Wednesday, February 2, 2011


Warning: Adult language.

SO everyone will be blogging about this, I suppose. But there are some things that simply have to be said from a middle eastern point of view--and I'm lucky enough to have that.

I think the first thing that has to be said here is that Mubarak is either stupid (which I doubt) or there's a piece missing here. Today "pro-Mubarak protesters" came to "challenge" the pro-Democracy forces. They came on camels and horses, with whips, machetes and Molotov cocktails.

Hmmm. That might be the first indicator that the Mubarak side is inherently problematic and dictatorial--its supporters come armed! It reminds me of the so called "Peace-flotilla" that left Turkey armed and has caused a rift in Turkish-Israeli relations.

 Ladies and gents, fighting for peace is like fucking for virginity. Worse, culturally, we do both!

But then...

Then things got really interesting, because the violence began just in time for the Army to come in and "quell the violent protests"--because, of course, one cannot quell peaceful protests.

And this is enough stupidity on the Mubarak regime side to keep everyone laughing (if it weren't so incredibly sad to watch people being violently attacked--and so far one killed, officially-- for trying to achieve some autonomy) for the rest of the new millenium.

But then I got a file from a friend. I can't attach the PDF that was released at a briefing at the Washington Institute for Near East Policy this morning, so I am going to insert jpgs of the PDF, instead. As I was told, this was a rushed translation and is rough--but the idea comes across:

Really? I have to wonder, at this point, who thought writing this plan down in an age of wikileaks was a good idea.

It's simple. when a regime has used force to control its population, and has been tacitly allowed to do so, it cannot cope with peaceful protest except through force. Egypt has been oppressing its people violently for so long that violent repression is all Mubarak knows! And thanks to the US, the world has simply looked away. It's easy to be stupid when one has become complacent.

The 60s civil rights movement photos of people being bitten by dogs and controlled with water canons are perfect examples. The control had been violent (burning crosses, bombed churches, police brutality) and been tacitly acceptable for decades. When it stopped working, when faced with peaceful protest, the controlling class responded with violence.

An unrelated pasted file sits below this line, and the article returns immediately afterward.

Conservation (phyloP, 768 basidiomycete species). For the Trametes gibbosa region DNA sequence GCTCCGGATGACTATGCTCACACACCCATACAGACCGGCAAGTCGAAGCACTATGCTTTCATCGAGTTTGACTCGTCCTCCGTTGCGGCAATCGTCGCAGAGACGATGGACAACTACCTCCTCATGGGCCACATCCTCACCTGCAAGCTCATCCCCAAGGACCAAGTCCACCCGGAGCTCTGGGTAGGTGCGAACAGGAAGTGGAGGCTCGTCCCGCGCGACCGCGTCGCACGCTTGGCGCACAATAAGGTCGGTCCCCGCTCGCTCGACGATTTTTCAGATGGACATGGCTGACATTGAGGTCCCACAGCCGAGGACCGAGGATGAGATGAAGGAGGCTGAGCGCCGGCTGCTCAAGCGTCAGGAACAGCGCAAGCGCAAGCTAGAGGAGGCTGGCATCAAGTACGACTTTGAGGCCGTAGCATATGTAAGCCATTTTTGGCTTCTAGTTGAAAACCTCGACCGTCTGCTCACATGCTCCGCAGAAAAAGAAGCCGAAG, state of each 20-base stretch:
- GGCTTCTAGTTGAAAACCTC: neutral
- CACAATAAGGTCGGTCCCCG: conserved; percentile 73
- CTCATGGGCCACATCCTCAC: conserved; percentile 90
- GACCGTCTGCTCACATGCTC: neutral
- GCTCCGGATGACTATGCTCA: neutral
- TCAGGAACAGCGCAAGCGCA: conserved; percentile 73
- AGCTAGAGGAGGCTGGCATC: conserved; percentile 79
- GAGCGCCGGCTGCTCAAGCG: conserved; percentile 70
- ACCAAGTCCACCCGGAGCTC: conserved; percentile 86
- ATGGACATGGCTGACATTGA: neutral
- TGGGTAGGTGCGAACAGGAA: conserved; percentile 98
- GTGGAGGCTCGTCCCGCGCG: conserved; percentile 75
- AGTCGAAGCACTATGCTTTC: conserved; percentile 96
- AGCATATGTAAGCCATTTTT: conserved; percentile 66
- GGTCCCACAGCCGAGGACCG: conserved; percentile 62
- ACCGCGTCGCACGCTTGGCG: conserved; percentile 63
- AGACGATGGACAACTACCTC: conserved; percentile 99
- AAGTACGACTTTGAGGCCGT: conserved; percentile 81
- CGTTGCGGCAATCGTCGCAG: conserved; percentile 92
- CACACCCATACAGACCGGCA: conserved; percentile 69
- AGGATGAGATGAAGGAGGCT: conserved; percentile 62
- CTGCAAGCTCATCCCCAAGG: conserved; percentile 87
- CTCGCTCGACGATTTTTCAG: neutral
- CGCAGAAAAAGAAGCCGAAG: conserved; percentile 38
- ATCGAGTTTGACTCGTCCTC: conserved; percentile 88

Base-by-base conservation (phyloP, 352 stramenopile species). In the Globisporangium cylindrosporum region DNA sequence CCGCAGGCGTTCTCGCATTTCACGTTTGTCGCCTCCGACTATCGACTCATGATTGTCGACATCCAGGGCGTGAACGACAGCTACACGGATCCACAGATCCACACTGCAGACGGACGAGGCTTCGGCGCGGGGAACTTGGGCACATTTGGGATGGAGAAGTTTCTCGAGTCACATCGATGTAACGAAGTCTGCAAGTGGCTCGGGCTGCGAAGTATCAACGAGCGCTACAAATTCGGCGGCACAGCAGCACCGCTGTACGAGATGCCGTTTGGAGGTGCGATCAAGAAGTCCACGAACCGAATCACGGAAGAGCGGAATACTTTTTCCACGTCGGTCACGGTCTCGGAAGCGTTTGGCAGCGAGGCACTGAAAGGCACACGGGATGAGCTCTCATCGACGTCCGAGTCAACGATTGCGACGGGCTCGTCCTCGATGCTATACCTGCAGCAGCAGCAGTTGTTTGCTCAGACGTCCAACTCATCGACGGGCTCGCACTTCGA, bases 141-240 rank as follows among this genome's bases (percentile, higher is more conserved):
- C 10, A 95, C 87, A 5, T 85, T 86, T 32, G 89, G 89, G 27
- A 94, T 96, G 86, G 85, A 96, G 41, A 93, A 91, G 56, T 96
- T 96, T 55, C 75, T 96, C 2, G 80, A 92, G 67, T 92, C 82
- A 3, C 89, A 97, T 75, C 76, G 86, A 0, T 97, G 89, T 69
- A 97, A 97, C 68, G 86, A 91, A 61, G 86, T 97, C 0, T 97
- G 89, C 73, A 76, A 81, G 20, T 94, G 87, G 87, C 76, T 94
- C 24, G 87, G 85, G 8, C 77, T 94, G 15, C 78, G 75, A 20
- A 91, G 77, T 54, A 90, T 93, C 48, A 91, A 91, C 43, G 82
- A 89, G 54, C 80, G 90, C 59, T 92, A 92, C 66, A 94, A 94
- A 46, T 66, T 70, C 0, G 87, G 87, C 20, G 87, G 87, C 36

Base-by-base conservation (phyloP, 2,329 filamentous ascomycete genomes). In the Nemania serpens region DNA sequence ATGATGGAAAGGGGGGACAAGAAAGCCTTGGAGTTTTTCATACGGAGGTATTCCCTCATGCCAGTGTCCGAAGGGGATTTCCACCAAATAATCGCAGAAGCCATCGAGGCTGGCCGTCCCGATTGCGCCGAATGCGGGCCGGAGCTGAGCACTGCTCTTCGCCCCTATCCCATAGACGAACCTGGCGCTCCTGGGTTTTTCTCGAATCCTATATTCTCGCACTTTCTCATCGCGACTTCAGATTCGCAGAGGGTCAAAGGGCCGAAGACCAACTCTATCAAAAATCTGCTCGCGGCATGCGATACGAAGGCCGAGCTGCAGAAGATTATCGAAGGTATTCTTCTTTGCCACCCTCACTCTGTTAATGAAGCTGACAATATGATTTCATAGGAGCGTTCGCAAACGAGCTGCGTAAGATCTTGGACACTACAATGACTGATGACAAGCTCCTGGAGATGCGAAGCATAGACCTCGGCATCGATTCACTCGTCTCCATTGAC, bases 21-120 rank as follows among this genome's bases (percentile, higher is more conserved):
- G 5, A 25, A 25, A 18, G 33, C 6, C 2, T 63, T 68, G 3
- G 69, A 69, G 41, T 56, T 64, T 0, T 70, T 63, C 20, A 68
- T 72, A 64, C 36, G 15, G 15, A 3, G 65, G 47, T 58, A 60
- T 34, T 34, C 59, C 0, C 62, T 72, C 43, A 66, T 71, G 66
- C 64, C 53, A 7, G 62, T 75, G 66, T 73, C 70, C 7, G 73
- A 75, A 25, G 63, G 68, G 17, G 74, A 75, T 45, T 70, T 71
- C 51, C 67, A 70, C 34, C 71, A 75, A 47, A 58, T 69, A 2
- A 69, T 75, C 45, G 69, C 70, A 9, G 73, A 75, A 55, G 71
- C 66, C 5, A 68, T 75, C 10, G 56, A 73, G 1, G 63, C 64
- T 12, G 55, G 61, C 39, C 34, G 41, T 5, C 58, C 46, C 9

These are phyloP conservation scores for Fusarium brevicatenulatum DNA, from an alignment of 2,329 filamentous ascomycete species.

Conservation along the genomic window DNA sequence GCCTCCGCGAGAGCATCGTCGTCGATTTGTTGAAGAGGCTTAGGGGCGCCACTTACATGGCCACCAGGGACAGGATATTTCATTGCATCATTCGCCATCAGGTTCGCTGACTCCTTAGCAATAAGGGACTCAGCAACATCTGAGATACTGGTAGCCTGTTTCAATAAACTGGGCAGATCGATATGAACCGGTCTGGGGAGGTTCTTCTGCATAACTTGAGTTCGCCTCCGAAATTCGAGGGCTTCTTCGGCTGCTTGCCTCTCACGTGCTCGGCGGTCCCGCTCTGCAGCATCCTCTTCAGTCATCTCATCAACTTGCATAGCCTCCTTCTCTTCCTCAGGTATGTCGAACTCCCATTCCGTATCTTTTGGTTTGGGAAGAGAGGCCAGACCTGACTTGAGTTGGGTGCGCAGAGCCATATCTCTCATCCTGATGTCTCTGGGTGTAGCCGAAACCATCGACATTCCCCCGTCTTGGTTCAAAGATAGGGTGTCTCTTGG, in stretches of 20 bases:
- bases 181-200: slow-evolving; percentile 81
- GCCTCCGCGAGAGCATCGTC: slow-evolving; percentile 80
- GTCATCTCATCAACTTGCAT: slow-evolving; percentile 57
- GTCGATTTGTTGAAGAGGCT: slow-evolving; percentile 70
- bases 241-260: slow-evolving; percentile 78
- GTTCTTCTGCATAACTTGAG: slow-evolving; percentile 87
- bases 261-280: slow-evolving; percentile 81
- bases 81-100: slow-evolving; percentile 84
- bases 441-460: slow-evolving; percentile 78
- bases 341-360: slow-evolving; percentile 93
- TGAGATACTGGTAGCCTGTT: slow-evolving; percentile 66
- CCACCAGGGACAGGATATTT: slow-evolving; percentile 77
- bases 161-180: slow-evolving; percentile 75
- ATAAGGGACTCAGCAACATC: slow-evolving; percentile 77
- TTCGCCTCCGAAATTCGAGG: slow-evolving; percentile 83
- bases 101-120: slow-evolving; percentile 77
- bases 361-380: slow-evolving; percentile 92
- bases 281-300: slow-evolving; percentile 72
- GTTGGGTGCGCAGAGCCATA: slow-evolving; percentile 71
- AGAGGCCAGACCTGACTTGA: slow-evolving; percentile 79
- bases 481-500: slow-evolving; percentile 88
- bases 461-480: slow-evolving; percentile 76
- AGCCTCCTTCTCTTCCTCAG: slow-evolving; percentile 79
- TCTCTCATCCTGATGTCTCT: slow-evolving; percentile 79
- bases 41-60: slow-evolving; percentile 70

But the Egyptians know that the world looks down on violent response to peaceful protest. If anyone learned anything from Tiananmen Square, it's that sending a tank against unarmed people is the best way to lose (because it makes an astounding image on the nightly news--for years).

So what does a violently repressive regime do when faced with peace-seeking revolt? It creates a violent situation to justify a violent reaction.

This will end well or poorly. 

Poorly will be the quiet, calm surrender and return to power of the oppressors.

Ending well will require a long fight, will lead to more protests in more Arab countries with oppressive regimes, and will require a great deal of mass mobilization and momentum.

Breaking momentum is what Mubarak's actions were about today. They may, sadly, work. People may decide to stay safe, now that there are thugs, machetes and Molotovs involved.

But maybe there's something we can do to help the momentum. If, instead of trying to maintain stability, as is the modus operandi of the US in the Middle East (BTW, that's also why the "piece" process will NOT work as it is); if the US stops trying to control--as Mubarak is trying to control--there is a chance.

If individual Americans--individual world citizens, for that matter--find a way to encourage and assist quietly and peacefully, if we can help the masses maintain the momentum of peaceful protest, the entirety of the Middle East stands a chance.

It will take upheaval. It will take instability. It will take time. 

And it will fail under any other circumstance.

As an Israeli who's been to Sinai (the best place on earth for snorkeling), I can only hope that the people of Egypt gain the autonomy they are hoping for. I can only hope that the members of the Arab world who stand in solidarity can bring the same autonomy to their own lives. 

That is the only hope--life in a society of freedom, where interactions are controlled by law, are evenly applied to all, and are part of a social contract voluntarily entered into by all.